The Rise of Binge-Watching


Netflix’s recent foray into original programming signifies a large shift within the TV industry.

Two decades ago, millions of Americans would gather in front of their television sets every Thursday night to enjoy the newest episode of Seinfeld. Watching TV was a live and social exercise, something that was pre-planned and then discussed at the water cooler the following day.

Those days are over. In our current on-demand society, consumers want what they want, when they want it. In recent years, aging technology in the marketplace has spawned a plethora of viewing options. Instant-streaming platforms such as Netflix, Amazon, Hulu and home digital video recorders cater directly to television junkies searching for their next fix. With no limitations on content or timing, instant streaming means instant gratification. Consequently, the age of binge-watching – viewing multiple episodes of a show in a single sitting – is upon us.

Joe Flint, a business entertainment staff reporter at the Los Angeles Times, likens the phenomenon to indulging in snack food.

“I would use the analogy that watching some TV shows now has become like eating potato chips or M&M’s,” said Flint. “Nobody can have just one.”

The relationship between a television show and a dedicated viewer is powerful. It is poignant, dynamic and real. Whereas movies enter and leave your life in a matter of mere hours, the world created in television is ongoing; we develop relationships and genuinely invest in the well being of our favorite characters. It affects our mood when Omar Little runs out of (Honey Nut) Cheerios or when Tony Soprano’s hubris clouds against his better judgment yet again.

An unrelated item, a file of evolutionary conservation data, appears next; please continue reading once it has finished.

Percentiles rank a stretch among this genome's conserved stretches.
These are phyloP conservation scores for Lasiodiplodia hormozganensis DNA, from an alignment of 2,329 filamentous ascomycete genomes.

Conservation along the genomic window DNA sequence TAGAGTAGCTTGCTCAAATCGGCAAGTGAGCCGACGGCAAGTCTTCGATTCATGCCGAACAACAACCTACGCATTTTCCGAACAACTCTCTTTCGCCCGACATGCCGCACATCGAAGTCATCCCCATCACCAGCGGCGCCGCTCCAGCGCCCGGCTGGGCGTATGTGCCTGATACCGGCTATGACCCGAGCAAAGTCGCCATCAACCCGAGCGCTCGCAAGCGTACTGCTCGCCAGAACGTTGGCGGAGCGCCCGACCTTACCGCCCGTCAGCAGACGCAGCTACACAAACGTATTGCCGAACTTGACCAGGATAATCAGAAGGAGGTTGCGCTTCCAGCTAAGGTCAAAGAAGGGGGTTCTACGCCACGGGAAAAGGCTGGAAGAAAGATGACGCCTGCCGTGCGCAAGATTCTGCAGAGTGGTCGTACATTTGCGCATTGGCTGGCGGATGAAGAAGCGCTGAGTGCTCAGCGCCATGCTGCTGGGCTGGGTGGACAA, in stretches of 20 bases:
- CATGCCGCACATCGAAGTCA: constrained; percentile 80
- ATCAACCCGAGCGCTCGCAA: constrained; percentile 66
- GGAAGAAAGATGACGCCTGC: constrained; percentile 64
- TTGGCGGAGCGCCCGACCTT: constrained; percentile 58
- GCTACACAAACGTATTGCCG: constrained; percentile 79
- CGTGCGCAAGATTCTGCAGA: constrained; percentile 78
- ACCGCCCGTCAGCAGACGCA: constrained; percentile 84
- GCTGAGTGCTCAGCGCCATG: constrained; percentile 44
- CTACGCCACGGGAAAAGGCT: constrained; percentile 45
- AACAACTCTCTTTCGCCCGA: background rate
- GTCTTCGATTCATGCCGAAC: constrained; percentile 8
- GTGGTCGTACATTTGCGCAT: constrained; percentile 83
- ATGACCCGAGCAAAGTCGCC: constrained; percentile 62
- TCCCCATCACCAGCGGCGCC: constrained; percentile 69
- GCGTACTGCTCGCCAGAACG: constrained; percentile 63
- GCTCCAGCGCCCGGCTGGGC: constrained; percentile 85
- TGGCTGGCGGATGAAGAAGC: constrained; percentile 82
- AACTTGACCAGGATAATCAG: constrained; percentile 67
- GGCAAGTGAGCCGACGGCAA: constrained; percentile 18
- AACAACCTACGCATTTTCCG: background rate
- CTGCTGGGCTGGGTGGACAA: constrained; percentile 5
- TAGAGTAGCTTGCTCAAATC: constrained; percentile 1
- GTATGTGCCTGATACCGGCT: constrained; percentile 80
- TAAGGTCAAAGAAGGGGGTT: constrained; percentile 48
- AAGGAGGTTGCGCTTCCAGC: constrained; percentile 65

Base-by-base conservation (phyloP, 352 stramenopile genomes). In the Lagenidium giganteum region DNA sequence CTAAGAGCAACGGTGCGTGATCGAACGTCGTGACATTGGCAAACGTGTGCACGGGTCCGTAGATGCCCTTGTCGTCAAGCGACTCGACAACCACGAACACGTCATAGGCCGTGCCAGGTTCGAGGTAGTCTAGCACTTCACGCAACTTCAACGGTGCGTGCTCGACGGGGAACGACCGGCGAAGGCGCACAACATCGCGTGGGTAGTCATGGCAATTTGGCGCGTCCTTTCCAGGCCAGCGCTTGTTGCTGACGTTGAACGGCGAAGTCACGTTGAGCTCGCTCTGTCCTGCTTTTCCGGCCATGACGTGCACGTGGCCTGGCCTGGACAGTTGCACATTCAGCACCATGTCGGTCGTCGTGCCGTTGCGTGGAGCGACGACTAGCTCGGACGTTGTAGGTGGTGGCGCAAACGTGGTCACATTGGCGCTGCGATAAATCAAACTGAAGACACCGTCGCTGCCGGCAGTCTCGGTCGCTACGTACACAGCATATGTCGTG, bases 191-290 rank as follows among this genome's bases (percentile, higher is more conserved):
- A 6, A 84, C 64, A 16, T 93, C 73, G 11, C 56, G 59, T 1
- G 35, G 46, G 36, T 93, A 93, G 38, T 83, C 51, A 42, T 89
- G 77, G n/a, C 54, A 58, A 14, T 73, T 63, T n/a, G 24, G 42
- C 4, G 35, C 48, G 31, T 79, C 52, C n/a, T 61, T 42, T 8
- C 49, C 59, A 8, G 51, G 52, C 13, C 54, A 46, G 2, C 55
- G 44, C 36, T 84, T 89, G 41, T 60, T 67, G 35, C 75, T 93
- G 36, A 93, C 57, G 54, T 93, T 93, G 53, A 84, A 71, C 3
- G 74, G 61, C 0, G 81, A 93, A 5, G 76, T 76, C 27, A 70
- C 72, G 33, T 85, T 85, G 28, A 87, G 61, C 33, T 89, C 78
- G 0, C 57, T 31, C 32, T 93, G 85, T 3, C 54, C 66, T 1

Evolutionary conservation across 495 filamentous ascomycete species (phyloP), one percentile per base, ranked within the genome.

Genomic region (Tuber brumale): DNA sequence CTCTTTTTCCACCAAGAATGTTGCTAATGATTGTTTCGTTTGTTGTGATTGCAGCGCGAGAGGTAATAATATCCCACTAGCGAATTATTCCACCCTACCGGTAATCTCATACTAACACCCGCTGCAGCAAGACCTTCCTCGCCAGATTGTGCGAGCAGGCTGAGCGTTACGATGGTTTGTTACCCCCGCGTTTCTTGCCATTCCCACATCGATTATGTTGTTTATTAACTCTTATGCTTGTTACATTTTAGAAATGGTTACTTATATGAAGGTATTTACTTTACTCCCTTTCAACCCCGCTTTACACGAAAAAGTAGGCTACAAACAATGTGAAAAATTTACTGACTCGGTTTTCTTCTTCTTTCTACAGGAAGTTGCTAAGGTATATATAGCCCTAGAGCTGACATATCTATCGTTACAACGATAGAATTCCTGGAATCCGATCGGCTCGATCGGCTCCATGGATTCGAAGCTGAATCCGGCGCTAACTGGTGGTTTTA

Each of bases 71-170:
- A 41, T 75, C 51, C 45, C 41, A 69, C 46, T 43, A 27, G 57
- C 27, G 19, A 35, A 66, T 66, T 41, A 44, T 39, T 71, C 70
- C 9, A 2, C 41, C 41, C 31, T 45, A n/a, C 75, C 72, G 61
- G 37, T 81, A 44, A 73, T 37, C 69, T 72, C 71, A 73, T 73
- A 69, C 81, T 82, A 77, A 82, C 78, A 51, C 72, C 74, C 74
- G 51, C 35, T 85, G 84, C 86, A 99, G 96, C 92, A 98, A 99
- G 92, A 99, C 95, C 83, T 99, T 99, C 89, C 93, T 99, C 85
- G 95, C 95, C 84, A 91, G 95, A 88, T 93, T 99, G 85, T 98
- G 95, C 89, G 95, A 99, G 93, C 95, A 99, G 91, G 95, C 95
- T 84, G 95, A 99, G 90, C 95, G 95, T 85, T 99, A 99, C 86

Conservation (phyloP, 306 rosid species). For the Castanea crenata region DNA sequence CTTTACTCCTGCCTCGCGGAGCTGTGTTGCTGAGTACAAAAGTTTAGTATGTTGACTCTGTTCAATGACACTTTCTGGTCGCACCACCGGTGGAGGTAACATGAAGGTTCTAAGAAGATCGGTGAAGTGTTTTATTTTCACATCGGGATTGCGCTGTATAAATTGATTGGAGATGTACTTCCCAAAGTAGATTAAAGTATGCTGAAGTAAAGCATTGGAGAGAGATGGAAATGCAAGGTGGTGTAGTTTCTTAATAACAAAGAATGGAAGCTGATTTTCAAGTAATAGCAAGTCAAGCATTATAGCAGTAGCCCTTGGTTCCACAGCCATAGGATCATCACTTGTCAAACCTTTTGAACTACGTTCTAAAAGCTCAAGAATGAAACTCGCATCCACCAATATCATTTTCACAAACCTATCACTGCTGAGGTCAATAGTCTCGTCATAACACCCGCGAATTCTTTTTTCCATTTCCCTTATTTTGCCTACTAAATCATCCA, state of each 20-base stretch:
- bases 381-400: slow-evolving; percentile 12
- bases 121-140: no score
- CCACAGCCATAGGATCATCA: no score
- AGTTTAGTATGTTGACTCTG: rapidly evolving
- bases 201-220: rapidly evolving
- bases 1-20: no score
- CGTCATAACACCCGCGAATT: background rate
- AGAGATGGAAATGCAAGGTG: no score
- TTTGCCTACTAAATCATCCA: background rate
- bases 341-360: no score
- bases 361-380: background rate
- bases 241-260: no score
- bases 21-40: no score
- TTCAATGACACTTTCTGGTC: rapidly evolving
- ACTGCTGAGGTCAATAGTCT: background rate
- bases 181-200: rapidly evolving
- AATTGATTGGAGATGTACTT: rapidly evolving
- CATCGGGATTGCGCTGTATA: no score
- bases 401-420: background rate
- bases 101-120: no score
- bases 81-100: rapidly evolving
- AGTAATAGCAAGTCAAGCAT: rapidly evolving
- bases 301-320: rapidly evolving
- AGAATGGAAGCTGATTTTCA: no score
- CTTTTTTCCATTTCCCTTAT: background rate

The ability to binge-watch shows has magnified this connection. Sit down for an episode of Lost and before you know it, you are so deep in the jungle that the smoke monster haunts your dreams. Follow the money in The Wire and several episodes later, you have taken a trip to the ghettos of Baltimore and back. It’s an indulgence that is both personal and pervasive, an activity conducted in isolation and based on control. Everyone has a show that they are catching up on.

“It’s definitely safe to say it is a phenomenon,” said Daniel Greentree, a 23-year-old medical student and avid television viewer. “People go from show to show, compulsively watching each one very quickly and in a short time frame…it’s crazy how viewing television has changed, even just within my lifetime.”

On the other hand, there is still something to be said for the live experience. Take the way we view TV now – we use Twitter and Facebook to react and speculate in real time so that by the time we get to the water cooler the next day, it’s practically old news. Our water cooler is social media, and if you happen to be lagging behind, good luck avoiding spoilers while navigating your top bookmarks.

The recent series finale of AMC’s Breaking Bad illustrates this struggle. The episode ran on September 29 to a massive audience of 10.3 million, according to a Nielsen report. Several million more are presumably in the process of catching up on the show. As expected, Twitter exploded like a machine gun with reactions from the series-ender as fans discussed, speculated and digested the end of Walter White. A week before the finale in anticipation of this eruption, Netflix launched a “Spoiler Foiler” application, designed to block any Tweet that could potentially “spoil” the ending for future viewers. We care this much.

So we binge-watch to catch up on shows so that we are able participate in this new-age live viewing experience. But it wasn’t always this way.

The year was 1999 and with rare exceptions, the major commercial broadcast television networks produced the large majority of programming. HBO was less than a decade into its original programming foray, which had moderate critical and financial success. Its newest show was about to change the game and grow the cable network into the giant that it is today.